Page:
Senior Q1 profit marginally beats expectations

Aerospace engineer Senior said Thursday that since the start of the year trading has been positive in both the Aerospace and Flexonics divisions, with adjusted profit before tax for the first quarter coming in 'marginally' ahead of the board's expectations.

Aerospace engineer Senior said Thursday that since the start of the year trading has been positive in both the Aerospace and Flexonics divisions, with adjusted profit before tax for the first quarter coming in 'marginally' ahead of the board's expectations.

However, net debt increased to £93m as a result of currency movements and the expected effect of increased activity.

"Senior has started the year marginally ahead of expectations and the outlook for Senior's markets remains broadly consistent with the overall positive view described in its February 25th preliminary results announcement," the company said.

"Consequently, having taken into consideration the continuing macro-economic uncertainty in a number of the group's operating countries and the potential for future volatility in the group's land vehicle markets and exchange rates, the board's expectation for 2013 full year adjusted profit before tax remains unchanged."

Divisionally, Aerospace, which accounts for 66% of group sales, increased at an anticipated 'healthy' rate. Boeing and Airbus delivered a combined 281 aircraft in the first three months of 2013, ahead of the 268 aircraft delivered in the same period of 2012, despite Boeing delivering only one B787 aircraft in the period due to its temporary grounding.

Build rates for its main defence programmes declined largely as anticipated, whilst overall volumes in the regional and business jet markets were relatively stable.

The Flexonics division performed well, with the effect of a continued softening in demand for passenger vehicles in Europe offset by healthy volumes of Senior's products for North American heavy trucks and improved manufacturing efficiencies.

The group said overall its principal industrial operations performed broadly as anticipated in the first quarter, with sales of large expansion joints and fuel cell products ahead of expectation but its business in Brazil was affected by delays in order-placement.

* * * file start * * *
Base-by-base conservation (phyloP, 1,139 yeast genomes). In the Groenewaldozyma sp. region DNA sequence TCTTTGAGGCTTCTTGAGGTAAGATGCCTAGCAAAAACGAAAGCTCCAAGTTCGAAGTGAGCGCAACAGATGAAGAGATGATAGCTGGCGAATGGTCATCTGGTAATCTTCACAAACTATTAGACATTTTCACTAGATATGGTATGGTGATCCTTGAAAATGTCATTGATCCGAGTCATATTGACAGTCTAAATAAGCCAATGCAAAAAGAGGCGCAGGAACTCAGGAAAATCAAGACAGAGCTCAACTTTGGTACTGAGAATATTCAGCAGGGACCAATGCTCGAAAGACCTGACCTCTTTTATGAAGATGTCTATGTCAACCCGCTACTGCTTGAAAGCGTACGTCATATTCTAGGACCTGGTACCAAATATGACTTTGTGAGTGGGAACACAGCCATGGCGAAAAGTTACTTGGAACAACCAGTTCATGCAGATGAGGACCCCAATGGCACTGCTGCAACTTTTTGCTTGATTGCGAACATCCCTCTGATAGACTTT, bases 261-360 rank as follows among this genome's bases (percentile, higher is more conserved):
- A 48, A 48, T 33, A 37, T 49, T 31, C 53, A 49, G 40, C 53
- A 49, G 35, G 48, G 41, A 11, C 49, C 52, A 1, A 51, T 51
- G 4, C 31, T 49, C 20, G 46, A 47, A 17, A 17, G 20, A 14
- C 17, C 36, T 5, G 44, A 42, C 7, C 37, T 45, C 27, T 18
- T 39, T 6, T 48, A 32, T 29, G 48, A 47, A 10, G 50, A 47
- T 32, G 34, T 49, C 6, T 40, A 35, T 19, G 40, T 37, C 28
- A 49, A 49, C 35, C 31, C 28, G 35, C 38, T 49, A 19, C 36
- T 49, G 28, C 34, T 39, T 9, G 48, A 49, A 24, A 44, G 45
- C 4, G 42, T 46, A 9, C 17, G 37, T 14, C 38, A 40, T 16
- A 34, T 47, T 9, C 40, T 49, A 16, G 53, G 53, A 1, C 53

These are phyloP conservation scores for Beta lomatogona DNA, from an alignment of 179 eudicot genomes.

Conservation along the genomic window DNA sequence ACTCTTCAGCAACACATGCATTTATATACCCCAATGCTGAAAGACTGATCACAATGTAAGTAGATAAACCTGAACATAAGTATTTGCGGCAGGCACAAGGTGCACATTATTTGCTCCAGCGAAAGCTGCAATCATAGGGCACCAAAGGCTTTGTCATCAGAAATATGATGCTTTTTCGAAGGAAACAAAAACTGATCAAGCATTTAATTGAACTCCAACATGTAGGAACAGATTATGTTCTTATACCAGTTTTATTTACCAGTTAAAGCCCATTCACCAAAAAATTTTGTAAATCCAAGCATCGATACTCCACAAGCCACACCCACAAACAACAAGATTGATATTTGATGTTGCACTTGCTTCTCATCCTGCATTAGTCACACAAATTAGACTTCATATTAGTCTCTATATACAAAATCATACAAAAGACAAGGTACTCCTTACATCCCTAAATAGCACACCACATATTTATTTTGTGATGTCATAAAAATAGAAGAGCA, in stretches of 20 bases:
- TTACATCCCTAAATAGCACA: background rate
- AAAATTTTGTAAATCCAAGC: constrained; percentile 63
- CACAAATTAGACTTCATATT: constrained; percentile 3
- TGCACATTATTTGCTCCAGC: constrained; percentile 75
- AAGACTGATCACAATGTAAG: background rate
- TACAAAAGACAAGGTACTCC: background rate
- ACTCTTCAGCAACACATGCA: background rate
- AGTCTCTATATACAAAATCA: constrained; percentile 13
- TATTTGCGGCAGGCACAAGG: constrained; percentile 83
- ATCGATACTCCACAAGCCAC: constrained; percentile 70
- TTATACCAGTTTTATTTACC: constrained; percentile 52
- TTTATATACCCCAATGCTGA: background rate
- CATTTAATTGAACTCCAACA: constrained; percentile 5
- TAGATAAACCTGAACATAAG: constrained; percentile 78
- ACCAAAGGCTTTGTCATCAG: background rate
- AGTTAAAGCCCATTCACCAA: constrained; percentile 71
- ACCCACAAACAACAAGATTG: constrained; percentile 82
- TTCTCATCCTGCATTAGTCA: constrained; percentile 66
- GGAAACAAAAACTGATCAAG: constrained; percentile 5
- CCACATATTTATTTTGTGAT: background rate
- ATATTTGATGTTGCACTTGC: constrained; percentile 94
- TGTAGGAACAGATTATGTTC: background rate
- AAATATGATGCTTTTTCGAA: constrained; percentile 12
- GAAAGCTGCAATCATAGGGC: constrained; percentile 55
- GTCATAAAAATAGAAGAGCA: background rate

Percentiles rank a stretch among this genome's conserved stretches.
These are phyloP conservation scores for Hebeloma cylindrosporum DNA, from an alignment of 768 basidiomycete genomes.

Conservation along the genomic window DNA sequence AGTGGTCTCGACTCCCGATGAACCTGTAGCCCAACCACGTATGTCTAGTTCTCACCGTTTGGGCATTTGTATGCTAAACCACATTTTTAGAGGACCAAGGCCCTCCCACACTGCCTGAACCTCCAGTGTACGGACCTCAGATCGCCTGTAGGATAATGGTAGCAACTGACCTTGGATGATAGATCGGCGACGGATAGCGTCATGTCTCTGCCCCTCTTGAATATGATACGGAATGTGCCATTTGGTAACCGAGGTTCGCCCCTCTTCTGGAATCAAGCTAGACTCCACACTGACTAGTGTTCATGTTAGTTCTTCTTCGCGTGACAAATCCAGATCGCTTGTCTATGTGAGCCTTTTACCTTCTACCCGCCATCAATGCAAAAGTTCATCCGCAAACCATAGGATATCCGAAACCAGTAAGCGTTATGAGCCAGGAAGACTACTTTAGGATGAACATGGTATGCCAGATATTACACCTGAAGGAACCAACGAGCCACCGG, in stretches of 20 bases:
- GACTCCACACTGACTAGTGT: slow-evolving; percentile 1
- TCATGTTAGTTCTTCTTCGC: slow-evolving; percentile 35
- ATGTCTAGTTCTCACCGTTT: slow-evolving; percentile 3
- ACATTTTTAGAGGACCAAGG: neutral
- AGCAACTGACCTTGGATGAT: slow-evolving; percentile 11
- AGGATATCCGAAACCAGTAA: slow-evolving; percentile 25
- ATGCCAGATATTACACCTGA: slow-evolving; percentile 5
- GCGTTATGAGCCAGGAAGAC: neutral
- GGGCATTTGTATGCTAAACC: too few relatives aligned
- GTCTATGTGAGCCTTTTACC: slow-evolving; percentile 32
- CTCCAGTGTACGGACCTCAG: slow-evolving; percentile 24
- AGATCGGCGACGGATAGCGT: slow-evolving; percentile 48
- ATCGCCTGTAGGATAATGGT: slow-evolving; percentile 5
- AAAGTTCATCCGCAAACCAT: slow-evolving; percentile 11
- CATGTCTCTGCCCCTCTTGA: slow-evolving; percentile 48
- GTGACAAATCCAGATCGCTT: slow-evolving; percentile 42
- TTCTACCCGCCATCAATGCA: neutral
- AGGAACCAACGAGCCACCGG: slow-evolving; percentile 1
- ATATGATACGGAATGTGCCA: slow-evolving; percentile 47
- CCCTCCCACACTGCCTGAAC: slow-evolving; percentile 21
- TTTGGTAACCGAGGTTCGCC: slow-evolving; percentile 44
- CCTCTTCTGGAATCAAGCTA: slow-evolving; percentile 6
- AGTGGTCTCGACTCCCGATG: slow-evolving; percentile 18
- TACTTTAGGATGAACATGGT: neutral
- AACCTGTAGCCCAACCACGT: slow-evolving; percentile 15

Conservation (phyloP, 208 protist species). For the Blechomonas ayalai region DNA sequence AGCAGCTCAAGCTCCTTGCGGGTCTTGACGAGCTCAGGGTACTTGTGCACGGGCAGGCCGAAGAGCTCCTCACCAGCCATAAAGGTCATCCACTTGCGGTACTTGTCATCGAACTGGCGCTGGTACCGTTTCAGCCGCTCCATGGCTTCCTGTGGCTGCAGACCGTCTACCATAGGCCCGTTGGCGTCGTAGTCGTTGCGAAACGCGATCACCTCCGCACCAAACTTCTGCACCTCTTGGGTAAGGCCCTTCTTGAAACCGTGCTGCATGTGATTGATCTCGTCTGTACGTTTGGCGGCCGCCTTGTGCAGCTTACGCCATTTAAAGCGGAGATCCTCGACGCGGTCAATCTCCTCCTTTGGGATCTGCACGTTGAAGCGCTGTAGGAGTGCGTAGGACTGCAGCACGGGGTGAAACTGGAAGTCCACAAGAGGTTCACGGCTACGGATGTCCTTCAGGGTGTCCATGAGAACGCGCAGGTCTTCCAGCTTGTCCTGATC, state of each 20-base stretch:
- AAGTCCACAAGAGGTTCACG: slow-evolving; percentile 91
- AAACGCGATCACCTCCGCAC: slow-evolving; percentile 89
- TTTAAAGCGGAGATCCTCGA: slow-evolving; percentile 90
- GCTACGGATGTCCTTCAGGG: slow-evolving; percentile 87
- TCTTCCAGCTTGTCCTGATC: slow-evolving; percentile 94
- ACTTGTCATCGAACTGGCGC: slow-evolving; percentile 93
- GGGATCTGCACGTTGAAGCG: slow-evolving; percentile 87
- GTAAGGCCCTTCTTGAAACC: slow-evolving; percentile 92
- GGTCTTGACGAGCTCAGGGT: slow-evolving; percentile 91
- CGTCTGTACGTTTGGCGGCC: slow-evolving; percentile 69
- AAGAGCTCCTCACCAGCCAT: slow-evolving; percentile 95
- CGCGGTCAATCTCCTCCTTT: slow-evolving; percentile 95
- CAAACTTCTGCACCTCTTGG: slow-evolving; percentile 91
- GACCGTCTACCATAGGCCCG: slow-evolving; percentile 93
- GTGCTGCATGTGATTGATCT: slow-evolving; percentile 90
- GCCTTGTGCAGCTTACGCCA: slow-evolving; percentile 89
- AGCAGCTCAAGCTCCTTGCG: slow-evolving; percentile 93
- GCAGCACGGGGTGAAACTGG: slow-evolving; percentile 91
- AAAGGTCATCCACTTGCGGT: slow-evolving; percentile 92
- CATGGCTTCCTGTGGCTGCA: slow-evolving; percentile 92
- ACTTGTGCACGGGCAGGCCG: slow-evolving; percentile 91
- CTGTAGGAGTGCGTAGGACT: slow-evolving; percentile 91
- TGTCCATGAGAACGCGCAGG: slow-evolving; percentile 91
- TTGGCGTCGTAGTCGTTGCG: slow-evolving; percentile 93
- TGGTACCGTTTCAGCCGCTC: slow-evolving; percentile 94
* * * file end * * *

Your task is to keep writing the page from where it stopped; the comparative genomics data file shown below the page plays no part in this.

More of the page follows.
NR

Recommended

Broker safety – your questions answered
Investment strategy

Broker safety – your questions answered

Cris Sholto Heaton answers more of your questions about the safety of stockbroker accounts
25 Mar 2020
How demographics affects stock valuations
Investment strategy

How demographics affects stock valuations

New research suggests that stock and bond valuations are driven by the age of the population – at least in the US.
24 Feb 2020
Do you own shares in Sirius Minerals? Here’s what you need to do now
Stocks and shares

Do you own shares in Sirius Minerals? Here’s what you need to do now

Mining giant Anglo American has proposed a cash takeover of Yorkshire-based minnow Sirius Minerals. Unhappy shareholders must decide whether to accept…
20 Feb 2020
Why investors should be “cautiously bullish” for 2020
Stockmarkets

Why investors should be “cautiously bullish” for 2020

Analysts have been out in force making rosy predictions for stockmarkets in 2020, but while there is certainly a case for optimism, investors should r…
17 Jan 2020

Most Popular

Will a second wave of Covid lead to another stockmarket crash?
Stockmarkets

Will a second wave of Covid lead to another stockmarket crash?

Can we expect to see another lockdown like in March, and what will that mean for your money? John Stepek explains.
18 Sep 2020
Here’s why you really should own at least some bitcoin
Bitcoin

Here’s why you really should own at least some bitcoin

While bitcoin is having a quiet year – at least in relative terms – its potential to become the default cash system for the internet is undiminished, …
16 Sep 2020
James Ferguson: How bad data is driving fear of a second wave of Covid-19
UK Economy

James Ferguson: How bad data is driving fear of a second wave of Covid-19

Merryn and John talk to MoneyWeek regular James Ferguson about the rise in infections in coronavirus and what the data is really telling us.
17 Sep 2020